Making Arrangements

It was good to read Colin Holter’s post this week on collaborating with a singer/songwriter as an arranger for an upcoming album, because it’s so rare that I get to hear about arranging from another composer’s viewpoint. The fact that he seems to be enjoying the endeavor was a plus—arranging, from my experience, seems to be given a bit of a cold shoulder by many composers as something to do to make some extra coin or in one’s spare time between composing gigs. The act of arranging pre-existing musical material is, in my humble opinion, a valuable and yet rarely examined tool in a composer’s toolbox, as well as a useful portal through which musicians with little composing experience can enter the wonderful world of creative musical writing.

The term itself is more closely associated with its roots in jazz and popular styles. Duke Ellington, Gil Evans, Stan Kenton, Gunther Schuller, Thad Jones, Bill Holman, and the very recently departed Bob Brookmeyer are just a handful of the arrangers who raised the vocation from a craft to an art. There are, of course, plenty of examples of “arrangements” in the concert music genre, but they are usually thought of as “settings” of songs, such as those by Benjamin Britten, Ralph Vaughan-Williams, Gustav Holst, Malcom Arnold, and others. It is not that far a divide, for example, between Vaughan-Williams’s Fantasias and the arrangements that Gil Evans wrote in his collaborations with Miles Davis.

The very concept of “arranging” can cover a wide gamut of possibilities, from an extremely simple, no-frills setting to a monstrously complex re-imagining of the original material. Much of this depends on the original material in question; if the music being arranged is a folk song or lead sheet tune, then it is much easier to explore various abstract directions than if the project consists of arranging a modern popular song, where the original instrumentation/formal structure/solos/etc. inherent in the original recording are often thought of as sacrosanct. Below are examples of both extremes—the original 1932 recording of Ann Ronell’s “Willow Weep for Me” (itself in an arrangement by Paul Whiteman) and Bob Brookmeyer’s arrangement of the same tune with the awesome Ingrid Jensen as soloist, compared with Aphex Twin’s “4” and Alarm Will Sound’s performance of an arrangement of “4” by Jessica Johnson and Payton MacDonald.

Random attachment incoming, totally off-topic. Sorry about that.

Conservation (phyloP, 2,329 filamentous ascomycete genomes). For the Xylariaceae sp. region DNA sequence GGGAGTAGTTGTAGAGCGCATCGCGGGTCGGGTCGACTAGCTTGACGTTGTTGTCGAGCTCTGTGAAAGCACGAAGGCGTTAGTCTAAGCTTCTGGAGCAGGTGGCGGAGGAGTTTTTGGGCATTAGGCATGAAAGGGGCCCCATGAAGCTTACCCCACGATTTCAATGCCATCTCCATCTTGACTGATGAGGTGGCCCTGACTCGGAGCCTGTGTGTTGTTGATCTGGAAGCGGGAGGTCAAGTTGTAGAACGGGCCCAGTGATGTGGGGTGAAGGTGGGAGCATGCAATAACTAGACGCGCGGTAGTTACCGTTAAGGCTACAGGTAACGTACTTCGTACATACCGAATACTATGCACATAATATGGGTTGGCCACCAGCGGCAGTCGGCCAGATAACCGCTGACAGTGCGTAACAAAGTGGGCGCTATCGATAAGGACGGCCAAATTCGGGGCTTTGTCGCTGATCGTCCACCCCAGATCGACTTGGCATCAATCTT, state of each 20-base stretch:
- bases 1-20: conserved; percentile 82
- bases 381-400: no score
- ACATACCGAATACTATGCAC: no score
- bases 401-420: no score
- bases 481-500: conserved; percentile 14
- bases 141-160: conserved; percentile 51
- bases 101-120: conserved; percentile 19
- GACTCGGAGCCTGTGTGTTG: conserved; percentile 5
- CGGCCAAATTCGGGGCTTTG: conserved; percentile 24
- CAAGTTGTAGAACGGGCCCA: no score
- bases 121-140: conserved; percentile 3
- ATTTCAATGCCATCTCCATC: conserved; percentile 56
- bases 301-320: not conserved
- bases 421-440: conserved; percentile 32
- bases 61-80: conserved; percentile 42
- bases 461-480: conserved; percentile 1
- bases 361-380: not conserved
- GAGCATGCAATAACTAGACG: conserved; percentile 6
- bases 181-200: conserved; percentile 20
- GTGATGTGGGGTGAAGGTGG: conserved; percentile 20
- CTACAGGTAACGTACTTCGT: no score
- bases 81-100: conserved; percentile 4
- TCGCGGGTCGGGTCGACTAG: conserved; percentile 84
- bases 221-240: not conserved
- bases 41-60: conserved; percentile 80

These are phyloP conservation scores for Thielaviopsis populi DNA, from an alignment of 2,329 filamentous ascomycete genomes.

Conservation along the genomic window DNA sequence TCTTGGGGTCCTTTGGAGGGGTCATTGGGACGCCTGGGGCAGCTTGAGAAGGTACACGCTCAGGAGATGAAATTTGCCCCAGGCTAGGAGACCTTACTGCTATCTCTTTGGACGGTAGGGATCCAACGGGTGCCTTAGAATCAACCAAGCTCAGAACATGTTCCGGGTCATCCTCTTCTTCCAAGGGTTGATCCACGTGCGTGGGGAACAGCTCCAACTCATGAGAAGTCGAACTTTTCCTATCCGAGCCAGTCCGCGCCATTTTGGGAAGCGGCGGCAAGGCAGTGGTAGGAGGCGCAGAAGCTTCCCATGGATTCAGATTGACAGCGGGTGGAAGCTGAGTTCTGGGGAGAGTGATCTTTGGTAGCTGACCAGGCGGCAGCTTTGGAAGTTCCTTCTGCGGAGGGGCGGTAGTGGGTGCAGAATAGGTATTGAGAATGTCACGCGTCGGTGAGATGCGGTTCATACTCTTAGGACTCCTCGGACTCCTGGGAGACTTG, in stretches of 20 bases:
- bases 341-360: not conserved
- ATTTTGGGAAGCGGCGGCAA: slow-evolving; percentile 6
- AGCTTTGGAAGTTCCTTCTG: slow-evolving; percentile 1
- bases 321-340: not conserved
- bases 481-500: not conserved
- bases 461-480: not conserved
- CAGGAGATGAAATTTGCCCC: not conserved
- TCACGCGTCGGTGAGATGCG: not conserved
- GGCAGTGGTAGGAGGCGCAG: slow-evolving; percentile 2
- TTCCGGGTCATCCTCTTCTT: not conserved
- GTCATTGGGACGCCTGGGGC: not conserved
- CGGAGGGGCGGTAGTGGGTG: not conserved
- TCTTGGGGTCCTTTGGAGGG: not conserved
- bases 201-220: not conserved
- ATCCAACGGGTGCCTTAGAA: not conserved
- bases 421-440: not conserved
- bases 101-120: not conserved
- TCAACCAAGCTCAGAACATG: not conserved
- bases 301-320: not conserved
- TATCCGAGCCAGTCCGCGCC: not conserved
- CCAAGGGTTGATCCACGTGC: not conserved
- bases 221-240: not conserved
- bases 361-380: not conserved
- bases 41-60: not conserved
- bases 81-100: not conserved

Explicit in arrangements like these is that we can still hear and recognize the music being arranged and, for the most part, there isn’t much newly composed material being added by the writer. This expectation of hewing closely to the original music is one of the aspects of arranging that makes it easier for new writers to feel comfortable as they gain their chops while being more challenging to experienced composers whose instincts are to develop the material and push the envelope away from recognition.

For me personally, I see arranging as one of the more enjoyable musical games one can play as a creative artist. I started out as an arranger (a story I told this past summer), and whenever I get a chance to take on an arranging project for fun or profit, it always seems like the pressure I feel when I’m composing goes away and I can just dig into the various musical nooks and crannies and hopefully bring to the listener a new angle on the tune that they would not have considered. Arranging at its highest level can be just as fulfilling as composing and if you haven’t tried it, you should definitely have a taste. (Just be sure to get permission first!)

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One thought on “Making Arrangements

  1. Ratzo B Harris

    Great essay, Rob! The line between composition and orchestration is blurred into oblivion by the 20th Century American craft of arranging. Brookmeyer is a great example of someone who did this. I attended some of his BMI workshops and was impressed to the point of resignation! Your article made me want to pick up the pen again. Thanks.

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